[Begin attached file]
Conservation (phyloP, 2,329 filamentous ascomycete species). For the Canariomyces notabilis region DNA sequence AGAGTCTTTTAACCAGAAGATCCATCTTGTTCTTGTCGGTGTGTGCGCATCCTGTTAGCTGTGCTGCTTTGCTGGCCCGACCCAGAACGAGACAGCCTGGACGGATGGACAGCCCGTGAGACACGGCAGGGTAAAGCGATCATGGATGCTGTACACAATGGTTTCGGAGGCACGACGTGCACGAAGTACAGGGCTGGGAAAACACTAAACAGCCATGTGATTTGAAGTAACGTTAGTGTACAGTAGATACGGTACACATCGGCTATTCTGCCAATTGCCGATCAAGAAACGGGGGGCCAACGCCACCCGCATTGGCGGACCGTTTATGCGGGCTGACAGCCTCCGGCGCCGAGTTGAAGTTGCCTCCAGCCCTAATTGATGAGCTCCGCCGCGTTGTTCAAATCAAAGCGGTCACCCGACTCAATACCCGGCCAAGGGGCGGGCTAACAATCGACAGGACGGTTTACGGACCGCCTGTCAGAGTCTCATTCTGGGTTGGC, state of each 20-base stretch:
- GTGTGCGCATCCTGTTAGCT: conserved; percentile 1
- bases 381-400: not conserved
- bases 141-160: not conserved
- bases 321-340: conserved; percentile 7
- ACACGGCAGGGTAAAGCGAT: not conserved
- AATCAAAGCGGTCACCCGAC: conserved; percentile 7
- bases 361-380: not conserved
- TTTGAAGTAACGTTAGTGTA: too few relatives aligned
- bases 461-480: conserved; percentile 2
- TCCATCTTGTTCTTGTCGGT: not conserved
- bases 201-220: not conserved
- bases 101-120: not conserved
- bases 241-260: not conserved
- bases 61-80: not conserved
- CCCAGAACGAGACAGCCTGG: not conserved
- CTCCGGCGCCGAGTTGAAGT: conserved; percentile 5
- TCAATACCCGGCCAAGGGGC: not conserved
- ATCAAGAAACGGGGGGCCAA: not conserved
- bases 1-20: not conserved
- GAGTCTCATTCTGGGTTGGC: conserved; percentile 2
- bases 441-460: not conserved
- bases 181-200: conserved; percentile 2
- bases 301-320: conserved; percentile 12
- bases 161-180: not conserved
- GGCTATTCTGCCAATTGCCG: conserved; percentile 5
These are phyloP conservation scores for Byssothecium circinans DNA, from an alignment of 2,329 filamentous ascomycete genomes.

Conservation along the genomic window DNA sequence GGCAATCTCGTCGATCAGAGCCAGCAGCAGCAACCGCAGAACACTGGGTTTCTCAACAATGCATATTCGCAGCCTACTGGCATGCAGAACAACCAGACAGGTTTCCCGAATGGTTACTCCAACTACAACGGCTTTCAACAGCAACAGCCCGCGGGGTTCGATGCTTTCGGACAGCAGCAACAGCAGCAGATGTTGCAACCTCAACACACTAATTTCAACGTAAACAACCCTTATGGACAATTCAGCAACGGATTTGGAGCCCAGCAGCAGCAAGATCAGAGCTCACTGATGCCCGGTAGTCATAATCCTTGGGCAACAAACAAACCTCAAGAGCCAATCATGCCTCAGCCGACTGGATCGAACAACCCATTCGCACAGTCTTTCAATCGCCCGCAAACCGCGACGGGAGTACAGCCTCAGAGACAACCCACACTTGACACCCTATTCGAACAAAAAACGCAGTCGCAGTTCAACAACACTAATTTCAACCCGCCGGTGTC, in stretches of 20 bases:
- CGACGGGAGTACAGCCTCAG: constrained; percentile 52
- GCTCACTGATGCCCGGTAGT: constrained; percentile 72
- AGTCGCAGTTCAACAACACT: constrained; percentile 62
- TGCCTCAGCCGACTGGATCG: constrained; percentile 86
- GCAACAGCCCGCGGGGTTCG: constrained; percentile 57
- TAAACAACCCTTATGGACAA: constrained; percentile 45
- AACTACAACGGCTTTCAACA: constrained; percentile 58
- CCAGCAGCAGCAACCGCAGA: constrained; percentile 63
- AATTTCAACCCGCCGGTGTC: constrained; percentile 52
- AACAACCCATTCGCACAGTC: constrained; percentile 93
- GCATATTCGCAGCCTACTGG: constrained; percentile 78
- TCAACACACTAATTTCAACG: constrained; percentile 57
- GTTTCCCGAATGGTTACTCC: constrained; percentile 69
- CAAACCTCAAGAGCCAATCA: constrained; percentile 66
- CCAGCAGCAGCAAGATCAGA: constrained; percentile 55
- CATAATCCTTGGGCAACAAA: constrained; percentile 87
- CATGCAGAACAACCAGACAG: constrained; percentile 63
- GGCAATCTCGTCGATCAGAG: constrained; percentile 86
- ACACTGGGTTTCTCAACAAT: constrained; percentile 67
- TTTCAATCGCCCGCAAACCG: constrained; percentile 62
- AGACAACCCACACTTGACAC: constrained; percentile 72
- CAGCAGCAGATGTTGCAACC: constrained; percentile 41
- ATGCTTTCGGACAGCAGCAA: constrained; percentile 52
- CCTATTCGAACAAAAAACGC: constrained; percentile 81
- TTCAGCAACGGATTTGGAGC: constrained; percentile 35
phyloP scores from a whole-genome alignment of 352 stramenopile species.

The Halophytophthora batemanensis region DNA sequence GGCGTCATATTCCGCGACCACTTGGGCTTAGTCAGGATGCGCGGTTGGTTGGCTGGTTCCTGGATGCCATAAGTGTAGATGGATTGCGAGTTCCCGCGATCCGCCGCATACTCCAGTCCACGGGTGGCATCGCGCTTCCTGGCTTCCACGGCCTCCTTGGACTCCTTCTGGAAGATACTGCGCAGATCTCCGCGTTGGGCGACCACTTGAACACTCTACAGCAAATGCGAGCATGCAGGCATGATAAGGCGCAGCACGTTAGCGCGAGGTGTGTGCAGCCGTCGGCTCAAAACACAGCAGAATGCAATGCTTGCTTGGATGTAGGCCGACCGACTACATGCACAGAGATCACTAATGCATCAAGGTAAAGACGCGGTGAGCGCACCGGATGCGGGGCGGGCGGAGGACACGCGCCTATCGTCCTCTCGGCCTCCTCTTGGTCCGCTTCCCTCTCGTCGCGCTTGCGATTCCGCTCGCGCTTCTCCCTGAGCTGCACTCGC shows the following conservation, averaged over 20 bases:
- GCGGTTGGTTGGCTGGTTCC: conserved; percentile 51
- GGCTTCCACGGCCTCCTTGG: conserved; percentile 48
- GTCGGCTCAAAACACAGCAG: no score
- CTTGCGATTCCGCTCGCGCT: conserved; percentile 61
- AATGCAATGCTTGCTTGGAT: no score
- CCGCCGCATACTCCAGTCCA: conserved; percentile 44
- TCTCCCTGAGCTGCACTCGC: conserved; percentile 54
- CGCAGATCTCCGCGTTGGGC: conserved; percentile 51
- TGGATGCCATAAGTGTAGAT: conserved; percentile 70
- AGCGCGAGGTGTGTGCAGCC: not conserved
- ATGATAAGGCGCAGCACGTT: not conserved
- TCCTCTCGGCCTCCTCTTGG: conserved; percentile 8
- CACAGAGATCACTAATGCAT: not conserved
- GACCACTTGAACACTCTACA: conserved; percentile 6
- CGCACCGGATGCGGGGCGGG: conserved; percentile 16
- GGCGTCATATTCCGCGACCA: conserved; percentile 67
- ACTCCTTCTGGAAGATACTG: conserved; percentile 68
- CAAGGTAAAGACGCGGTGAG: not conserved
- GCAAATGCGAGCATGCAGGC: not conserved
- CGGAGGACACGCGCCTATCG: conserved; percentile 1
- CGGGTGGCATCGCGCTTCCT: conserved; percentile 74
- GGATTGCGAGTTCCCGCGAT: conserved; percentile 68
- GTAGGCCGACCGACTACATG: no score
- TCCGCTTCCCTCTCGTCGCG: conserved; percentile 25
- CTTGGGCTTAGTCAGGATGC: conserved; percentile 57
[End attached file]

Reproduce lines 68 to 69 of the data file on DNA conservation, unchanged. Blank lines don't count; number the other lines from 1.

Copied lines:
- CACAGAGATCACTAATGCAT: not conserved
- GACCACTTGAACACTCTACA: conserved; percentile 6